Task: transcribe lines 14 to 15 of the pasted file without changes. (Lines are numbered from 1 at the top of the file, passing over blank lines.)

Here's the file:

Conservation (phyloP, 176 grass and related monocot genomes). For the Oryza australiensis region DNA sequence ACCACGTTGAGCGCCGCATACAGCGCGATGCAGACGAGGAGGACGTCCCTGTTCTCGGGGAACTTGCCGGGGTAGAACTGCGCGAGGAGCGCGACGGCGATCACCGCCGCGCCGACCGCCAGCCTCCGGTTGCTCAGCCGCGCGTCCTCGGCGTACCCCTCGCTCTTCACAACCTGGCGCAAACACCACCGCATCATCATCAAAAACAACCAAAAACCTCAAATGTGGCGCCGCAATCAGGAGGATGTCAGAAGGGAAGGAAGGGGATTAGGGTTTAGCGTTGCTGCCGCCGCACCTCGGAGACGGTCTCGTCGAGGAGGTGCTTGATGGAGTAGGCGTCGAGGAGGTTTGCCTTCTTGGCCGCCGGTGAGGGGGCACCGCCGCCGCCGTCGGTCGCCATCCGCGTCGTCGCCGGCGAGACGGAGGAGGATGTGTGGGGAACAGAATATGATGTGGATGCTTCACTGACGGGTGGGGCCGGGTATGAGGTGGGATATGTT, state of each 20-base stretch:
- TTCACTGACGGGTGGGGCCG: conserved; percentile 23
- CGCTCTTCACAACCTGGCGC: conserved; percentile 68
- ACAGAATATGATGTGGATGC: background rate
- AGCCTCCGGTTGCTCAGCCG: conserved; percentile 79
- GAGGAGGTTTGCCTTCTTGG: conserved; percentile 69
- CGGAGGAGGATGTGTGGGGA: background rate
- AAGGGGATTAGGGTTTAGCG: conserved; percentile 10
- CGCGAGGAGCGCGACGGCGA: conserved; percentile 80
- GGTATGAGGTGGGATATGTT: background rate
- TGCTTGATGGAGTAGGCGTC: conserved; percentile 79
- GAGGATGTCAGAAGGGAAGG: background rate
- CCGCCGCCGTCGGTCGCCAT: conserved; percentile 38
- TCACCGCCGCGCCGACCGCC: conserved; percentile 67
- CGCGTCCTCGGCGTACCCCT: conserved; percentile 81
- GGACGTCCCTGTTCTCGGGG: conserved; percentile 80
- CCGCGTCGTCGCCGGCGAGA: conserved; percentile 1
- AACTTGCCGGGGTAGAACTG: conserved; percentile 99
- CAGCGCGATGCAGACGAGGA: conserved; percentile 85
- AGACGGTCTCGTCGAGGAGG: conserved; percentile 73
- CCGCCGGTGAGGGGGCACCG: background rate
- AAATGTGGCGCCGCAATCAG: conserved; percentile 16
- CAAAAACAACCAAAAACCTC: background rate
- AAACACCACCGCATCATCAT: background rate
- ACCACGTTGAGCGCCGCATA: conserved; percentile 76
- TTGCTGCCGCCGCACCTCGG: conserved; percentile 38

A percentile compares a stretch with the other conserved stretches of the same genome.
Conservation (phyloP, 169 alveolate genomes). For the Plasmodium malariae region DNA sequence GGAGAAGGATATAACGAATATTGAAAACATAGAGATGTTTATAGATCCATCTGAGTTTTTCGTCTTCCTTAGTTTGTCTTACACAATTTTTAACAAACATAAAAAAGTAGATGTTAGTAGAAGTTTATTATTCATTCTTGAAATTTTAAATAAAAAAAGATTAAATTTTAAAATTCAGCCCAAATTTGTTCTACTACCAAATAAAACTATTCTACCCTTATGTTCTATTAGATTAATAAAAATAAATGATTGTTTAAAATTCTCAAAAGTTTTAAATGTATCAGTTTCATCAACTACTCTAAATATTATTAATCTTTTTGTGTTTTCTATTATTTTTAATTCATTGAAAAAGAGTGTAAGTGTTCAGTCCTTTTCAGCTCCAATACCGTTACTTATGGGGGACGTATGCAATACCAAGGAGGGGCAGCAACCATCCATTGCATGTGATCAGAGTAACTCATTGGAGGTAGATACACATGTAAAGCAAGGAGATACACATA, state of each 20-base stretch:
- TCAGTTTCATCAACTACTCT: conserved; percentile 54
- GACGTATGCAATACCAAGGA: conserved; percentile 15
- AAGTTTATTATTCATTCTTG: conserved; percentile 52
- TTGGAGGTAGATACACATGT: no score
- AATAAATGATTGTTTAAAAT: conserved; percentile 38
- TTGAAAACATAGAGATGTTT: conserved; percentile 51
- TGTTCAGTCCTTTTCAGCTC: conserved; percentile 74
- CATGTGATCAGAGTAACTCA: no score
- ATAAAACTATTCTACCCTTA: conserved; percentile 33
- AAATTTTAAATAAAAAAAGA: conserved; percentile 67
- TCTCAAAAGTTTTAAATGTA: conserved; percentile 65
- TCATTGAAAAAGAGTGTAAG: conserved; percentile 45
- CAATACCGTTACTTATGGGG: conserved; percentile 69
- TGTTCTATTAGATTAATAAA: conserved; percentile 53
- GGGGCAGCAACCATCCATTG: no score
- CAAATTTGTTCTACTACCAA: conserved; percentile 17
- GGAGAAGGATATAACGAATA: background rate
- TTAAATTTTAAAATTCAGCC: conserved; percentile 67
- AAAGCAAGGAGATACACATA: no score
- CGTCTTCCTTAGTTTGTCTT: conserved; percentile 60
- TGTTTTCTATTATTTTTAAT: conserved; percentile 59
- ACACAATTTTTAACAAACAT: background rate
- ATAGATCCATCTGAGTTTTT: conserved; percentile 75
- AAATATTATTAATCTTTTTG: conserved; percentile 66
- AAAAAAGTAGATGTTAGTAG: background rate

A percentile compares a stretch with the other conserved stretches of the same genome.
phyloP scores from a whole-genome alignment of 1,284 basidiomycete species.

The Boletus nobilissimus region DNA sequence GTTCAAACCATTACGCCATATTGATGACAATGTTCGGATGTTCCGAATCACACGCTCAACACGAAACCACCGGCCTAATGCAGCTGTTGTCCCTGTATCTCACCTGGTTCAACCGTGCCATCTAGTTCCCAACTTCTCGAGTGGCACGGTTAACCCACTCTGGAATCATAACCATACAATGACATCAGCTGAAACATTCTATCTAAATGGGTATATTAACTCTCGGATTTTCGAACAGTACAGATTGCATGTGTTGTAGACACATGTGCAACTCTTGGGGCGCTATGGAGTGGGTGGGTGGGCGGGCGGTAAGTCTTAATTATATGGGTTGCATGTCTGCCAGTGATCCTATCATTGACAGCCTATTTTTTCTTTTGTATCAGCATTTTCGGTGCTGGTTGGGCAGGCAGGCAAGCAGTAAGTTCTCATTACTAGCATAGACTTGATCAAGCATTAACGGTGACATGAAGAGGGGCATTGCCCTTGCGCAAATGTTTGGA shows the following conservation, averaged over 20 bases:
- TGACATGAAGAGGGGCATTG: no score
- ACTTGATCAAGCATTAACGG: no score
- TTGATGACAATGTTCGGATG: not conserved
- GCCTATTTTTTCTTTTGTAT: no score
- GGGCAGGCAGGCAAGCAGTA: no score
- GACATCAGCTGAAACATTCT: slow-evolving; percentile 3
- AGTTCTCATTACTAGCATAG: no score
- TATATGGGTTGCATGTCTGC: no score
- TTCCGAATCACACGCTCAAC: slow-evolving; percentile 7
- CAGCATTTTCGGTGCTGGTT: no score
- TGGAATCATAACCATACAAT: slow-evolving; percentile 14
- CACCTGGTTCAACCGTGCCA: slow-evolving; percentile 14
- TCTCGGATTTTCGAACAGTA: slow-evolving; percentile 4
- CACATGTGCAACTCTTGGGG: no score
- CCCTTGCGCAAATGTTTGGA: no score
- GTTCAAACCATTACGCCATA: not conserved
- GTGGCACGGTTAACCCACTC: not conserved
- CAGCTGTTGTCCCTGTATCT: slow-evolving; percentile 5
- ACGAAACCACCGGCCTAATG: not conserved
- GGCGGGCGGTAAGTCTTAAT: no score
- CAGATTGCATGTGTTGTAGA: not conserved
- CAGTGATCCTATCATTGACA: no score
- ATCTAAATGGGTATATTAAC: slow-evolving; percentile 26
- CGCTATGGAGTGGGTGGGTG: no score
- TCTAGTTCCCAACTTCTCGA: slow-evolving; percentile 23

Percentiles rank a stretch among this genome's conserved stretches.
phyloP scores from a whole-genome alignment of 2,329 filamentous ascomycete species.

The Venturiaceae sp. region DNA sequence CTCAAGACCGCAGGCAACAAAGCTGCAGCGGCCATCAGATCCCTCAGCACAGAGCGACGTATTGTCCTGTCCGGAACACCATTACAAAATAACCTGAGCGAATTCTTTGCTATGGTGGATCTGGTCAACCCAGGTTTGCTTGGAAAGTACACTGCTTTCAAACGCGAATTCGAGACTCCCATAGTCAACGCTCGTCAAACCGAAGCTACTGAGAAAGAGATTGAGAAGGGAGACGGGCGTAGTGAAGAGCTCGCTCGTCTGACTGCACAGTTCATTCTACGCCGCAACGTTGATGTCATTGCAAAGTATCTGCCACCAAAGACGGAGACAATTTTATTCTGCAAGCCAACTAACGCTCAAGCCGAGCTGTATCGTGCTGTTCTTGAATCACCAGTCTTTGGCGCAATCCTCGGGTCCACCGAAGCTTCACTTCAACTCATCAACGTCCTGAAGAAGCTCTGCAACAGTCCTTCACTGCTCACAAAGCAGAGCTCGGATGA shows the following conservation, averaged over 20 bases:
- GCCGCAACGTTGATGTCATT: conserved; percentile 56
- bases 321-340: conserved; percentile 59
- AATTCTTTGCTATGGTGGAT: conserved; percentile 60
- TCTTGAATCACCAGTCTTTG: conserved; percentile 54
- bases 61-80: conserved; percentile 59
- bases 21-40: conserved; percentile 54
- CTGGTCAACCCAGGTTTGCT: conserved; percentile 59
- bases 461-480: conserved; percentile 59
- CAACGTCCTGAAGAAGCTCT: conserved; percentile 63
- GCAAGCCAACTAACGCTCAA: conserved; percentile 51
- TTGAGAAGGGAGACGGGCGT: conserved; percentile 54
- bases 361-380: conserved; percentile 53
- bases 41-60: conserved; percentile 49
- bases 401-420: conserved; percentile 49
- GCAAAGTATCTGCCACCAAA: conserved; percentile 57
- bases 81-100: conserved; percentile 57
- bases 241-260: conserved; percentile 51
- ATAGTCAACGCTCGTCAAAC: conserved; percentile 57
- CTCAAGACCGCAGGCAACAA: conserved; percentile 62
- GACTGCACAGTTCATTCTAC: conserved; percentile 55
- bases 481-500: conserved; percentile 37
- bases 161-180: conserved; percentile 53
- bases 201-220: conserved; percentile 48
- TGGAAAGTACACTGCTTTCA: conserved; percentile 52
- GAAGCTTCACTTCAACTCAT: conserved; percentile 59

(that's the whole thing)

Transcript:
- TCACCGCCGCGCCGACCGCC: conserved; percentile 67
- CGCGTCCTCGGCGTACCCCT: conserved; percentile 81